What is ACCESS Open Minds?
ACCESS Open Minds is a pan-Canadian research and evaluation network that marks a major innovation in how youth mental health services in Canada are designed, delivered, and evaluated.
Across 14 participating services sites – located in 6 provinces and 1 territory – teams of mental health service providers are using a common research and evaluation program that was co-developed with, youth, families/carers, and service providers, to evaluate how they provide their services. ACCESS Open Minds is generating new knowledge about youth mental health services in diverse contexts across Canada to ensure that Canadian youth receive the right care, at the right time, in the right place.
Mental health care looks different in different places across Canada! A lot of work has been done already, and you can learn more about this work being done across the ACCESS Open Minds Network by reading the 2016-17 ACCESS Open Minds Impact Report.
For a more in-depth overview and summary of the project, download and read the ACCESS Open Minds Project Overview. You can also scroll down on this page to learn more about each of the project’s components.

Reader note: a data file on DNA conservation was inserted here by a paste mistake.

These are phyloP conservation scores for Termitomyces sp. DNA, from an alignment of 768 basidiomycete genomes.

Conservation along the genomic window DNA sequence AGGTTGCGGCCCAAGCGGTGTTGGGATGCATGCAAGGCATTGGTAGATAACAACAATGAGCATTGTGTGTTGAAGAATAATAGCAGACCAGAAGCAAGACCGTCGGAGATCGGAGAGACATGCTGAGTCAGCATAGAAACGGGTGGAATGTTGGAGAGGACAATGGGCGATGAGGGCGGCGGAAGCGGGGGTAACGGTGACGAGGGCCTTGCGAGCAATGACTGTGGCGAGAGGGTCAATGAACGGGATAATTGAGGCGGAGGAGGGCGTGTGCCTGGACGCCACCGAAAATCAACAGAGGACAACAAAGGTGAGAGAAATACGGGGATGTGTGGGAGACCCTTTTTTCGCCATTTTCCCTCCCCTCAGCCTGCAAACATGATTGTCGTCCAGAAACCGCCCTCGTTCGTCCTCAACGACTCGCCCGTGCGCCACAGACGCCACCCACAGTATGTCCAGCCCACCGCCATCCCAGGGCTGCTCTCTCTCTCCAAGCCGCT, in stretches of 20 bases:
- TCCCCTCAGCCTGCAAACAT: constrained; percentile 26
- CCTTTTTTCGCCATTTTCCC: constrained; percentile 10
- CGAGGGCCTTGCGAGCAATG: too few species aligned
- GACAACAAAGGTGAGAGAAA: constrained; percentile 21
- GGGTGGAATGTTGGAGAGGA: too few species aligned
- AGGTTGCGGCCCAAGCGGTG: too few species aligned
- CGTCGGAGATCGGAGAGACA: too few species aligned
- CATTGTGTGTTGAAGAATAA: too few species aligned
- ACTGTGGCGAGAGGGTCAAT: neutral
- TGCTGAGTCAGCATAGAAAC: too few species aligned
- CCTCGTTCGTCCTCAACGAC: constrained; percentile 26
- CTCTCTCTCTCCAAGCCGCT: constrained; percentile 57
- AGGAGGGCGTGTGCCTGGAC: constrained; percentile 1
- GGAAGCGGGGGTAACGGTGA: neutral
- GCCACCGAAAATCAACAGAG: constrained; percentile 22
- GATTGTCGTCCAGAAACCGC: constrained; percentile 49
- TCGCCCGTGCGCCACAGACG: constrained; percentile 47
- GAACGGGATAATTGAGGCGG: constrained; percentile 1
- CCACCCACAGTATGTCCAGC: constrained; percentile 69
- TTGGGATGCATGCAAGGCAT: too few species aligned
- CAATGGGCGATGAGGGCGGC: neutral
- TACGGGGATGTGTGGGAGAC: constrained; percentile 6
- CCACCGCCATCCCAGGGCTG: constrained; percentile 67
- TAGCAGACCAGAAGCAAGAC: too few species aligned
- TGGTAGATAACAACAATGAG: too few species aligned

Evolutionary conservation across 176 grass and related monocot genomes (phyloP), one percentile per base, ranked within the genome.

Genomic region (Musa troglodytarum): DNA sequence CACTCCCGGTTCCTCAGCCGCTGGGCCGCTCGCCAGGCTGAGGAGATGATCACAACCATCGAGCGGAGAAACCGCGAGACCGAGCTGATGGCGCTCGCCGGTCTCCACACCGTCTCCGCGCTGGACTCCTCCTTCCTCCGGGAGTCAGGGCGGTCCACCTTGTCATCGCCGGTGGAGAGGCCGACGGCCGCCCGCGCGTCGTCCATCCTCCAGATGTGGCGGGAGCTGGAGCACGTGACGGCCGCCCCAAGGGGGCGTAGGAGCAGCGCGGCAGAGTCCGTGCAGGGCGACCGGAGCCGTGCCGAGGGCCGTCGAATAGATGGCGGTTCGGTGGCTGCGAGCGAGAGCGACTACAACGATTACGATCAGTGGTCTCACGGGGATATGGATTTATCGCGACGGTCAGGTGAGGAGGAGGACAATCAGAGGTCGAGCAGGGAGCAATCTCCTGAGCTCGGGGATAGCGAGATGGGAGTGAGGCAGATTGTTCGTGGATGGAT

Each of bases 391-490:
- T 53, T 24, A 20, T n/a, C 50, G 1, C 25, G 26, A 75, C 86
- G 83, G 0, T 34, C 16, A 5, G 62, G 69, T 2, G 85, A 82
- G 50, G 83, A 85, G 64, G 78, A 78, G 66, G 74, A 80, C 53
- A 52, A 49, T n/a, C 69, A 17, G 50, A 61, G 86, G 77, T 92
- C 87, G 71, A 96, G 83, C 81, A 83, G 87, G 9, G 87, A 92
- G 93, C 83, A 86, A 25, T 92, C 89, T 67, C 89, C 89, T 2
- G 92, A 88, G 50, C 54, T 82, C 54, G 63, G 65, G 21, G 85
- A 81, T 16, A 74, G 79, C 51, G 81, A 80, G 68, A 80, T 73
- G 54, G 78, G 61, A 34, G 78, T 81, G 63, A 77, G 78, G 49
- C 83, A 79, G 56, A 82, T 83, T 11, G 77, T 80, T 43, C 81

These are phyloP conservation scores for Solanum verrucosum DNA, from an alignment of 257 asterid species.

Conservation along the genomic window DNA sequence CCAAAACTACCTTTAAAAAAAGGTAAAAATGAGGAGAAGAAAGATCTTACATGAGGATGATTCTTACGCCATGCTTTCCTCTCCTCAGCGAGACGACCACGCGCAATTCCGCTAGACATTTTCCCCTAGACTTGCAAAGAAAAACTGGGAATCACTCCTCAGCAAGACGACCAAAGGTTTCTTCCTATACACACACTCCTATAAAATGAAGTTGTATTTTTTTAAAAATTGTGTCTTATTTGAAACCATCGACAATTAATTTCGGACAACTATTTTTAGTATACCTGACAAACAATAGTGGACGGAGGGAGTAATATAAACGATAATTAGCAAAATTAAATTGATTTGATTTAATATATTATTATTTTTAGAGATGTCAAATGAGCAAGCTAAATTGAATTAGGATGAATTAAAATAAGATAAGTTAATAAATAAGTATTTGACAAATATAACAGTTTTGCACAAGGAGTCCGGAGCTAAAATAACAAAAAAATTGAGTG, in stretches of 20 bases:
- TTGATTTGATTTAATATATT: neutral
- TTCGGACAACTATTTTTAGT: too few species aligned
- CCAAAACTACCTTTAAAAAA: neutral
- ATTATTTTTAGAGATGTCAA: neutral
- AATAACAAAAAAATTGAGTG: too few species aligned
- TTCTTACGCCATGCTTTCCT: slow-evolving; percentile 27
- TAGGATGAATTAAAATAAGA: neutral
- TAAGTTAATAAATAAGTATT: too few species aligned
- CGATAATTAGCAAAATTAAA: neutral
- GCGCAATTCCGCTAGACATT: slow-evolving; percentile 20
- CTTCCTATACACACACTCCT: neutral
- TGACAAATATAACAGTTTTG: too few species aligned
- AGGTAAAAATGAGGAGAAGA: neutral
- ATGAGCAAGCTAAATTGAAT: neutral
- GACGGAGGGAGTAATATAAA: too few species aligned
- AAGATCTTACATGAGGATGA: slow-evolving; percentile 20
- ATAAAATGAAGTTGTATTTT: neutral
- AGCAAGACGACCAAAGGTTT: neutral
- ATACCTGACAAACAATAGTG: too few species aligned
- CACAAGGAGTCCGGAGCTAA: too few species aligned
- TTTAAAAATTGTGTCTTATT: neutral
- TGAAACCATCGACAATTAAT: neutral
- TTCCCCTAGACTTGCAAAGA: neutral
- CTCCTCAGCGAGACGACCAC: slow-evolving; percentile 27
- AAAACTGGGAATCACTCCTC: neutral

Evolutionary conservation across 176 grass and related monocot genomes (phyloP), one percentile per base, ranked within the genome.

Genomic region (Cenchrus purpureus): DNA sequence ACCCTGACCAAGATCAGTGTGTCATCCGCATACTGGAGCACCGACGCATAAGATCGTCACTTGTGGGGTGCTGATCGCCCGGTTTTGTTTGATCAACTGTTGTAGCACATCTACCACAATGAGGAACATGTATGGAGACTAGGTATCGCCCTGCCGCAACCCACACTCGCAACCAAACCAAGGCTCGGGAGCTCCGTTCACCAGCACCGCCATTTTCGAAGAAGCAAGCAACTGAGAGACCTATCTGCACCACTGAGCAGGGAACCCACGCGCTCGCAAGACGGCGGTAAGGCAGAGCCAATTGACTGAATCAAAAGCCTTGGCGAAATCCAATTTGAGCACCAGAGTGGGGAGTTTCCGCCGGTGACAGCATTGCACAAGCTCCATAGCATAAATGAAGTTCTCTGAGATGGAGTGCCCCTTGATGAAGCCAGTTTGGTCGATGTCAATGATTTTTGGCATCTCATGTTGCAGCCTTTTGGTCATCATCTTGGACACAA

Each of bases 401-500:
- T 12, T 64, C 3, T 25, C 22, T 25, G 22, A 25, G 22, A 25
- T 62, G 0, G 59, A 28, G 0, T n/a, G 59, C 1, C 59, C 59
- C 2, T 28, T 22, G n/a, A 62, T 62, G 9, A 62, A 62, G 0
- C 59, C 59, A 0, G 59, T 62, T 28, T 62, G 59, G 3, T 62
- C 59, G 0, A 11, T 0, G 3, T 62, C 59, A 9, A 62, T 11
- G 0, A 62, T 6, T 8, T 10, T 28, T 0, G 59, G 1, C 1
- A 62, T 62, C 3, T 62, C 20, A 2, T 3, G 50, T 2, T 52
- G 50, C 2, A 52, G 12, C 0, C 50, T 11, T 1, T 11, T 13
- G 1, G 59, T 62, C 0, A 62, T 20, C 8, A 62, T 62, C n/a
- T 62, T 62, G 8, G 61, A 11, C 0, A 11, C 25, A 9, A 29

Watch this video, which gives another perspective on understanding the ACCESS Open Minds project:
Why is this sort of initiative important? Why research and evaluation?
We have a lot of information and evidence about the problems related to youth mental health, but we don’t know nearly as much about what approaches work to best mental health needs, especially for youth in Canada. The research generated by ACCESS Open Minds aims to help to fill this gap in knowledge, so that future generations of Canadian youth will have better access to the right kinds of help.
The ACCESS Open Minds service delivery framework builds on existing youth mental health services to provide direct access to mental health assessments to youth seeking help. This framework includes staffing roles (such as clinicians, lay health workers, peer supporters), as well as service components (such as early identification activities and land-based programming) to engage youth, their families and carers, as well as community members in the delivery of youth mental health services.